A court has heard Mr Young’s vessel Erebus, which was carrying nine passengers and another crew member, was found about a kilometre inside the sanctuary zone, south-east of Wooli, by NSW Fisheries officers.
A court has heard Mr Young’s vessel Erebus, which was carrying nine passengers and another crew member, was found about a kilometre inside the sanctuary zone, south-east of Wooli, by NSW Fisheries officers.

SIMP member fined for fishing

A WELL-KNOWN Wooli charter fisherman who was a member of the Solitary Islands Marine Park committee has been fined for fishing inside the sanctuary zone of the park.

Stanley Young, who operates Wooli Deep Sea Tours, faced Grafton Local Court yesterday on the charge of breaching the conditions of his Commercial Tourist Activity Permit.

The matter was brought forward by the Department of Environment, Climate Change and Water.

The court heard Mr Young’s vessel Erebus, which was carrying nine passengers and another crew member, was found about a kilometre inside the sanctuary zone, south-east of Wooli, by NSW Fisheries officers on May 16, 2009.

Mr Young, who pleaded guilty to the breach, claimed through his defence barrister Peter O’Connor he had drifted into the sanctuary zone after becoming distracted with a new digital video camera on the day.

When Fisheries officers boarded the Erebus, they found the vessel’s Global Positioning System (GPS) had been turned off.

Mr O’Connor told the court Mr Young’s GPS was switched off “to save batteries”.

Describing his client’s breach as an “honest and reasonable mistake”, Mr O’Connor said there were no markers available for Mr Young to use in his navigation on the day in question. He added Mr Young had no idea he was in the sanctuary zone, thinking instead that the Fisheries’ officers were interested in inspecting the charter’s catch sizes.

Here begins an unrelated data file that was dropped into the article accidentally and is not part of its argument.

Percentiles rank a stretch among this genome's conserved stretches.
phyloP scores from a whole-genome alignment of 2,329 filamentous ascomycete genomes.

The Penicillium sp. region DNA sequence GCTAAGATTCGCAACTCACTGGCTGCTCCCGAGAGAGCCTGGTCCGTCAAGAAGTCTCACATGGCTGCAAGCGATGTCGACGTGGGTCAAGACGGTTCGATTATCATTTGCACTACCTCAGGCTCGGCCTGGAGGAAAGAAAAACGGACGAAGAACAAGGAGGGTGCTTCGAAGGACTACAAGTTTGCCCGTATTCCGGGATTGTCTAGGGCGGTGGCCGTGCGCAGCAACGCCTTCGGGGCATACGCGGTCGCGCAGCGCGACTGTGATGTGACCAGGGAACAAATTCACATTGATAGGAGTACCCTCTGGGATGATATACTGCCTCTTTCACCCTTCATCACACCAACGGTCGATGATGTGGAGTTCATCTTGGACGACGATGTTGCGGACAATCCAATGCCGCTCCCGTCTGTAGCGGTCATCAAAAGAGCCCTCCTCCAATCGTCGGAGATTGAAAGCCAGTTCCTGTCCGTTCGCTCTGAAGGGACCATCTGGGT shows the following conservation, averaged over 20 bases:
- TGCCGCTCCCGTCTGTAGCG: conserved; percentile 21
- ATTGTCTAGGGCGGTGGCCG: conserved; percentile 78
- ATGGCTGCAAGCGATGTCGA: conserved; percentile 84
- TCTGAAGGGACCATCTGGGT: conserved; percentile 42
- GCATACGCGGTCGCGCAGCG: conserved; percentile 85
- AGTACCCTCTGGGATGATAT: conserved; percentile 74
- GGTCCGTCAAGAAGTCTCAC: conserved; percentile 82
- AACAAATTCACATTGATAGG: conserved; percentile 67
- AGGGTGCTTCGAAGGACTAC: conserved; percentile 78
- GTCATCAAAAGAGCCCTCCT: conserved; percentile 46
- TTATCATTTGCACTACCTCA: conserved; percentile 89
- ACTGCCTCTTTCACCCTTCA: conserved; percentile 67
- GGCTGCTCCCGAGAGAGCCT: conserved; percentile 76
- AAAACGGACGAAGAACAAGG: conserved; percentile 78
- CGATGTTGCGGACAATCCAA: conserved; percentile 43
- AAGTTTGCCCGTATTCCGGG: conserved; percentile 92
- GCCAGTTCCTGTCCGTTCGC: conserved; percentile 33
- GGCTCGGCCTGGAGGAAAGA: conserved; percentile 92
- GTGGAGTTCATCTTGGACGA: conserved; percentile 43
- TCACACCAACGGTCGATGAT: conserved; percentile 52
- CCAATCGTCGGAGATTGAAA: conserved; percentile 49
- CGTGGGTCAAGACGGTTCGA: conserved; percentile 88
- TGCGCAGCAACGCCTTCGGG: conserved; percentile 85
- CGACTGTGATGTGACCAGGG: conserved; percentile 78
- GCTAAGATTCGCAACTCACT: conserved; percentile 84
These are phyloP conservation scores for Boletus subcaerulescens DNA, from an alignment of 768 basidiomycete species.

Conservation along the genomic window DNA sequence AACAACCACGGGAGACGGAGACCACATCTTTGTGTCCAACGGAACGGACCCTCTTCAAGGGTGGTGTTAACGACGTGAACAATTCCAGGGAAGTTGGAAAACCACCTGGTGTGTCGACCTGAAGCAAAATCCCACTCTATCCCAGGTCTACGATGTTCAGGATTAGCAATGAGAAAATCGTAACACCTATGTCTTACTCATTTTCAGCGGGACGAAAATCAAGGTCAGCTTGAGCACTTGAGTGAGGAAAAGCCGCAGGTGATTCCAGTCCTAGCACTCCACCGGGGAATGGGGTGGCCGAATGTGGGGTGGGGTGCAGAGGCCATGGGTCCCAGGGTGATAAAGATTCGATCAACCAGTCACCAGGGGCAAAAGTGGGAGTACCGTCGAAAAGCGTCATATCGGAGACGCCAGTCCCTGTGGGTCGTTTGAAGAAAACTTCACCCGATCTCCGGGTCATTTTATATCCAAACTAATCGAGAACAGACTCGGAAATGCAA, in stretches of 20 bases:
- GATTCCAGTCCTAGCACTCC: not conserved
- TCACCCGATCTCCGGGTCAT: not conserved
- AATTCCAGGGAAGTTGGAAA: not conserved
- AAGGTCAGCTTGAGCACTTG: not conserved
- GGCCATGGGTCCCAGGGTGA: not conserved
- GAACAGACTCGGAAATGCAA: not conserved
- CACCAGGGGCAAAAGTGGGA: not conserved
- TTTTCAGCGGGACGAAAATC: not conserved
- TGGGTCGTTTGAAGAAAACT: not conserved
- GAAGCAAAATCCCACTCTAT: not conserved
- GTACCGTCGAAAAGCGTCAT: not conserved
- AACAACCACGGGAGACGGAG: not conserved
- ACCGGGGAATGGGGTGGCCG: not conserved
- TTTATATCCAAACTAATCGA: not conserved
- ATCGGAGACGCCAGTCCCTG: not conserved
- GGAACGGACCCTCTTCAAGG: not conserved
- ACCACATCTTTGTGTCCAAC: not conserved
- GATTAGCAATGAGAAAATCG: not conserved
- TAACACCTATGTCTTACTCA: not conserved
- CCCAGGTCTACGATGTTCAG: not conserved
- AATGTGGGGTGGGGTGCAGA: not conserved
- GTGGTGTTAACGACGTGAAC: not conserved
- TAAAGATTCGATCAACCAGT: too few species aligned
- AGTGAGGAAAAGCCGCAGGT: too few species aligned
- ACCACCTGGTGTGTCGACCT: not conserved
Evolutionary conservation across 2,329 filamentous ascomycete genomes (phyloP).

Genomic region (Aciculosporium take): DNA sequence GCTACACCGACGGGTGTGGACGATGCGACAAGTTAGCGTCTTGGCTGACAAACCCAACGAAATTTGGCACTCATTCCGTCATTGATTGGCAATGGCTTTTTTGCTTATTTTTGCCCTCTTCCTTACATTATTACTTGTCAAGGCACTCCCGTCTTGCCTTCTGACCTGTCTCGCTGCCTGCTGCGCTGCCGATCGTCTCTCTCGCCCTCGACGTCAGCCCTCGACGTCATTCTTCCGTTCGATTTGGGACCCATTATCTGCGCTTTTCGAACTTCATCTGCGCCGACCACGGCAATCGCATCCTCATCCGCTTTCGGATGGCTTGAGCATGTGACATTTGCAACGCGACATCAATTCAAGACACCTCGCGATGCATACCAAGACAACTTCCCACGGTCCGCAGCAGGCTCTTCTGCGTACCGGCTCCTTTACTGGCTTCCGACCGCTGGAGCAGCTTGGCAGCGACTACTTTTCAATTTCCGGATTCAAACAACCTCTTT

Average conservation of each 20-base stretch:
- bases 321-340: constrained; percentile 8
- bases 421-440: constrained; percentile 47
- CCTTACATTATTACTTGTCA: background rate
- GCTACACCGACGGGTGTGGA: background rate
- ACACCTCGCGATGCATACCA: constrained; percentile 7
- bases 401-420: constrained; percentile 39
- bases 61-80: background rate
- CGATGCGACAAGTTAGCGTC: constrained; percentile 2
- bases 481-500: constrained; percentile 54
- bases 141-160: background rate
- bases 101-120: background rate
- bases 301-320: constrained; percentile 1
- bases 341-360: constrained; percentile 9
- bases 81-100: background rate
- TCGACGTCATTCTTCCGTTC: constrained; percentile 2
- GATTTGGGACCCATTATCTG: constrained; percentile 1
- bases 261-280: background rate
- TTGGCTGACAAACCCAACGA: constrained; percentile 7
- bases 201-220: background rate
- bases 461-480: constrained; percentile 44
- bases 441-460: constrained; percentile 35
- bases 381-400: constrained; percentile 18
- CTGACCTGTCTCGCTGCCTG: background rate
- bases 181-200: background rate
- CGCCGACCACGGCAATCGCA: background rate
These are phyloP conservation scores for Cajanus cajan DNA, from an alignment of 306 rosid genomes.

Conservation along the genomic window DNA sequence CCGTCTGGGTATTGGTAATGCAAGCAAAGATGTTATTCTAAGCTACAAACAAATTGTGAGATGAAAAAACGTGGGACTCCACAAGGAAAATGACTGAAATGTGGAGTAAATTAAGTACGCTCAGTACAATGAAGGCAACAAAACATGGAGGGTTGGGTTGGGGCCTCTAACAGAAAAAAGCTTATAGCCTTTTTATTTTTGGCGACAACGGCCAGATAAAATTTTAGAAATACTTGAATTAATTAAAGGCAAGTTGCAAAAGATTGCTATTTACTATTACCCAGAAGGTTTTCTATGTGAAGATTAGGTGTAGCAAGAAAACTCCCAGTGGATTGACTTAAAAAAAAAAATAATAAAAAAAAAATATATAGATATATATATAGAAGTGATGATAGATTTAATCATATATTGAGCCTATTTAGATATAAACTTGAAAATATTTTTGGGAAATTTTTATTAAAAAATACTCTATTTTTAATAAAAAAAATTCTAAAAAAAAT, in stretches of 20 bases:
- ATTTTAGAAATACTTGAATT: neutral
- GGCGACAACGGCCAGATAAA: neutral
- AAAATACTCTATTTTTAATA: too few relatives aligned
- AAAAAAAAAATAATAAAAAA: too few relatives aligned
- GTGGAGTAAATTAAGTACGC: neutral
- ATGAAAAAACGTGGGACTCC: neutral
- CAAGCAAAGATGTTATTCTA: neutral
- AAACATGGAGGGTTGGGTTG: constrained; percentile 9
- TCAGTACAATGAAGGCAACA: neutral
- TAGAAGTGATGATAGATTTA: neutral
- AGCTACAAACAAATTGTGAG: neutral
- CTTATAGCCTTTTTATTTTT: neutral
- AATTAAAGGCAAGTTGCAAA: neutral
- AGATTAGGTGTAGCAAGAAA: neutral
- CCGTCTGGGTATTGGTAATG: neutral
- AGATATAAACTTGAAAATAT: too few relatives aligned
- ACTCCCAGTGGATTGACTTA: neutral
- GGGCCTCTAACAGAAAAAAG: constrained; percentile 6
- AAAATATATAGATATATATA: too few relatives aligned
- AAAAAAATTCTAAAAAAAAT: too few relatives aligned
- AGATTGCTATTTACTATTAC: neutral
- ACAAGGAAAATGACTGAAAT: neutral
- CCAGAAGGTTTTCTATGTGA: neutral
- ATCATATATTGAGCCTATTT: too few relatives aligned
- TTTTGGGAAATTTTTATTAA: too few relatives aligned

“My client has a stake in the success of the marine park,” Mr O’Connor said. “He has no desire to undermine its effectiveness.”

He said Mr Young had anticipated drifting in a south-easterly direction outside the sanctuary zone but had instead drifted in the wrong direction due to wind variations and changes in current. Mr Young had also taken some bearings from a nearby vessel.

Prosecutor Sara Anderson said Mr Young should have taken proper precautions to stay outside the sanctuary zone, including keeping his GPS on.

“Commercial operators are required to have at least two batteries on board,” Ms Anderson said.

In handing down Mr Young’s sentence, Magistrate Kim Pogson referred to the statement of fact tendered by the prosecution which quoted an interview between Fisheries Officer Blade and Mr Young on the day of the offence.

Asked if he thought he drifted into the sanctuary zone, Mr Young told the officer: “I wouldn’t have drifted into the sanctuary zone because I have a westerly breeze, I would have motored and I am drifting back.”

Mr Pogson said the breach of permit was difficult to defend considering Mr Young’s considerable experience.

He said he would not impose the maximum penalty of $11,000 considering Mr Young’s “excellent character”, including his work with Camp Quality.

Mr Young was fined $1000 for the breach and was made to pay the DECCW’s legal costs of $600.



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